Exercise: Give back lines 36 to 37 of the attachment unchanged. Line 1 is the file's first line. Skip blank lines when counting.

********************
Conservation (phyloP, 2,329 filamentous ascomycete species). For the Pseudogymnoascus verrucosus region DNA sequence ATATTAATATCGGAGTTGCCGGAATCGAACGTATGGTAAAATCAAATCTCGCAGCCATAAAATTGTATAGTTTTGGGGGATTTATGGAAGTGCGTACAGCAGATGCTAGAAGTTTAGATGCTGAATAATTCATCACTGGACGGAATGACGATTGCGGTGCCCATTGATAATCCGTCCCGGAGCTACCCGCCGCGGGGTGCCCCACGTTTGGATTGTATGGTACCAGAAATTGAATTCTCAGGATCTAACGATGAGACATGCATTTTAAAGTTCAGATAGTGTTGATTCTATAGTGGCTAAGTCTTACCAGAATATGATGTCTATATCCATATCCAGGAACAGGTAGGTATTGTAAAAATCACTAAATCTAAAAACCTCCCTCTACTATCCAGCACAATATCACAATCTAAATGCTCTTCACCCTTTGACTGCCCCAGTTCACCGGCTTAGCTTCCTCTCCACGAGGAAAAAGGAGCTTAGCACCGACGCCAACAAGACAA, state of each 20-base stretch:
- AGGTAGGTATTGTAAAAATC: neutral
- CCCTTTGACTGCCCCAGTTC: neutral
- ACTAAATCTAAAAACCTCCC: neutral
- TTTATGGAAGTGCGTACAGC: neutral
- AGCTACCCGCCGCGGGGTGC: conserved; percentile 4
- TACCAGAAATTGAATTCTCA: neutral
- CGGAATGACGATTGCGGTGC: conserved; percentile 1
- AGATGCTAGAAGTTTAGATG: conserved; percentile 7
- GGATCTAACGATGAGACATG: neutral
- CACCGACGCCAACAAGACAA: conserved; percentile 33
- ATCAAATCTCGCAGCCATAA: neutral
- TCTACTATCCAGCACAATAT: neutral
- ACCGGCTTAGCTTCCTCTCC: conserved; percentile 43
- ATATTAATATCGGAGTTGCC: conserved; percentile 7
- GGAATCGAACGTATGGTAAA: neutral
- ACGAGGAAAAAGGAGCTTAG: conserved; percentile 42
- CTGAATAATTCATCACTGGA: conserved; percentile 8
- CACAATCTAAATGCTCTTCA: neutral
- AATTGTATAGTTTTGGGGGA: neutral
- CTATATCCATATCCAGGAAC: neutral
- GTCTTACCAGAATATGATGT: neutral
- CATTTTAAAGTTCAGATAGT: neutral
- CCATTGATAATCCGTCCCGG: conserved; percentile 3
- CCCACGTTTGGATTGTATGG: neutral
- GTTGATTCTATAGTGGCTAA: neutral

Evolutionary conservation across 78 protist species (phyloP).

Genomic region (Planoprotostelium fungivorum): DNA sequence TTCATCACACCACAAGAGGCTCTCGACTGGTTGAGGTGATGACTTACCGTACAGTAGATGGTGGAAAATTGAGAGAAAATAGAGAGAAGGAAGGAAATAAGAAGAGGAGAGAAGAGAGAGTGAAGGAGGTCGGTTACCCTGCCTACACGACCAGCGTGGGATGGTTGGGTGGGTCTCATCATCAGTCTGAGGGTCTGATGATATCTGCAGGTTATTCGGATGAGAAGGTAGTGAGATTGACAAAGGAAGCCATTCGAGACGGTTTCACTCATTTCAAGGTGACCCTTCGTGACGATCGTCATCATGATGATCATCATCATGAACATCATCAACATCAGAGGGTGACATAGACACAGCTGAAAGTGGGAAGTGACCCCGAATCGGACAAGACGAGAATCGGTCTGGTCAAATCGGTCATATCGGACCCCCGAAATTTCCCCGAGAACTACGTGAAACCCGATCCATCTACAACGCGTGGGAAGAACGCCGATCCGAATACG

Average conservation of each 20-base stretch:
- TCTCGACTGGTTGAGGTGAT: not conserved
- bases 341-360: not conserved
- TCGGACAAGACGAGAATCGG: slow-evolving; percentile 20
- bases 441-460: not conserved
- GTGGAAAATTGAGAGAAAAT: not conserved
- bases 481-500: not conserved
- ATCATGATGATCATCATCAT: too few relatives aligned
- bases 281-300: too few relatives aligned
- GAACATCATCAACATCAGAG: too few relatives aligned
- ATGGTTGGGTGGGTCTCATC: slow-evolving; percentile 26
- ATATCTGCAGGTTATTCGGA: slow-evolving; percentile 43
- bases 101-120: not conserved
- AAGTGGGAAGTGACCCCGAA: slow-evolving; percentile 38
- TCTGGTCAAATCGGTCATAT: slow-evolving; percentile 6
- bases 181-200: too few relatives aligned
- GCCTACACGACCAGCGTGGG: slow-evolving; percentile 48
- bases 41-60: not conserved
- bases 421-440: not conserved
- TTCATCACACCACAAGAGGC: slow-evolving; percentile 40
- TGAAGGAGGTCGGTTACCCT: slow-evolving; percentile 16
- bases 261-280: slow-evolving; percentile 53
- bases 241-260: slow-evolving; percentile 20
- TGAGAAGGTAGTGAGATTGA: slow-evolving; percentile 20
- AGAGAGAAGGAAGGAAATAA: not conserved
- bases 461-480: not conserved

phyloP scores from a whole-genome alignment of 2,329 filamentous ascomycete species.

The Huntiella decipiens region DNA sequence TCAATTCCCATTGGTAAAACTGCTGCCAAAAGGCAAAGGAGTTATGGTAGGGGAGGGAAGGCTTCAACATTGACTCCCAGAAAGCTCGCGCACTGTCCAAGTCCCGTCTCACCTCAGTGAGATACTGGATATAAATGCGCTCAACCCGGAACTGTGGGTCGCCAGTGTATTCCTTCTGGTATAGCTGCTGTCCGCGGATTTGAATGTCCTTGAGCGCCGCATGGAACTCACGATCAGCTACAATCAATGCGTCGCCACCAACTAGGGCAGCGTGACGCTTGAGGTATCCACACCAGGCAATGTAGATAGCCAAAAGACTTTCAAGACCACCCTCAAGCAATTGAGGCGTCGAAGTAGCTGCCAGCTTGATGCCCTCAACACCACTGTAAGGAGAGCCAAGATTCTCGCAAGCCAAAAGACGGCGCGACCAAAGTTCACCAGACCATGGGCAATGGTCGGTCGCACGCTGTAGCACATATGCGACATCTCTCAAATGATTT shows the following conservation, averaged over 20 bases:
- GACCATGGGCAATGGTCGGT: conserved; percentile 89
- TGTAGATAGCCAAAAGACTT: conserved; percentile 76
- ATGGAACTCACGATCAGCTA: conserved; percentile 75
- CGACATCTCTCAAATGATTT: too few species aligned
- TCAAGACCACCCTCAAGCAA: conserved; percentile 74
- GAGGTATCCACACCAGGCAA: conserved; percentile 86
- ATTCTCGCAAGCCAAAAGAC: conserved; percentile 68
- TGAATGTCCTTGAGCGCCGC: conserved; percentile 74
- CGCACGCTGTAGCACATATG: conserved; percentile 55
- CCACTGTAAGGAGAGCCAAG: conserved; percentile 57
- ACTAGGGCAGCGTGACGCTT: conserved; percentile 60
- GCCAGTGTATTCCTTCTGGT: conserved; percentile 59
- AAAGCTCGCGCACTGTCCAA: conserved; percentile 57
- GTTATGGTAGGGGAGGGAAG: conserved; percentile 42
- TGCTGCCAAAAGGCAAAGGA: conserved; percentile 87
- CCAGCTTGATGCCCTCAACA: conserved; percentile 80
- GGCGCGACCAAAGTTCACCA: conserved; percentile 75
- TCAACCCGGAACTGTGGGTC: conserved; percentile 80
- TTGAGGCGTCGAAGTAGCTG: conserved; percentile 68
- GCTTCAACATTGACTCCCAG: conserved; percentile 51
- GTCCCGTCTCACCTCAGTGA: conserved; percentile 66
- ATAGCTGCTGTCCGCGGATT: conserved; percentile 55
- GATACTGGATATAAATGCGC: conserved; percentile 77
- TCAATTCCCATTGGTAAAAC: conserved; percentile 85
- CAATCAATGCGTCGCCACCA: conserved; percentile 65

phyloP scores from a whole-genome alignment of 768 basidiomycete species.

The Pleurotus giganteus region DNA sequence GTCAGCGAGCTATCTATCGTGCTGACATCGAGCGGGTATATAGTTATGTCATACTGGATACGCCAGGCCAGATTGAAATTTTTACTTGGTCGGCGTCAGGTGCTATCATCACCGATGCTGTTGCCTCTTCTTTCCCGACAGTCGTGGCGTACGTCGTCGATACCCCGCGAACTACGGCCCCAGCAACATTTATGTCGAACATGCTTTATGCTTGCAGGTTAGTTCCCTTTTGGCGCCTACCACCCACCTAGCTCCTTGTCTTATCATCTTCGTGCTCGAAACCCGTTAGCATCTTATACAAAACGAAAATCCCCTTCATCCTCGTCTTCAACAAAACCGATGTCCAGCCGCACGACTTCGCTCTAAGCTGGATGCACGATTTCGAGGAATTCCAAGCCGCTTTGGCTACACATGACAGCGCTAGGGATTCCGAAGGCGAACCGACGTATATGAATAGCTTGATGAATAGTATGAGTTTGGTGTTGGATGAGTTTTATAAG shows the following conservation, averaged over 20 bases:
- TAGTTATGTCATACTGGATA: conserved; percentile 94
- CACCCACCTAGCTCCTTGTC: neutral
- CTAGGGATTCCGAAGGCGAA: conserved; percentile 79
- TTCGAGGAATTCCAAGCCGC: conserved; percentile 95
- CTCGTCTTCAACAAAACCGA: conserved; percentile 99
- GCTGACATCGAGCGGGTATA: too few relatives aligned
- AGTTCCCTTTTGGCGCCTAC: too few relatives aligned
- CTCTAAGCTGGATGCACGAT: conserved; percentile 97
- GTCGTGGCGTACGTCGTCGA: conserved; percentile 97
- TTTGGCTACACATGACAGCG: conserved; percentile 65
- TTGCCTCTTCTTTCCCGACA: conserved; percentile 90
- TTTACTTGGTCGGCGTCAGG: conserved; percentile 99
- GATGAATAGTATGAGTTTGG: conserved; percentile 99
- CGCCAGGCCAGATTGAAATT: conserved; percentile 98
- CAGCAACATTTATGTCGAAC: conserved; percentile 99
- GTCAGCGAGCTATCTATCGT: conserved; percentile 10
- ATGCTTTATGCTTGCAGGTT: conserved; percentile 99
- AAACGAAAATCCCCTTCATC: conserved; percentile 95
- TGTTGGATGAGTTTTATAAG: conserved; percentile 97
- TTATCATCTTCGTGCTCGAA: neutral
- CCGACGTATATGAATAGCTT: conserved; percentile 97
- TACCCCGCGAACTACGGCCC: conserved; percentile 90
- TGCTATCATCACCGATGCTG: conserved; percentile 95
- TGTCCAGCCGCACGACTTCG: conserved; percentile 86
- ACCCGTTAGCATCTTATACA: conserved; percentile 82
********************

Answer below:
- ATCATGATGATCATCATCAT: too few relatives aligned
- bases 281-300: too few relatives aligned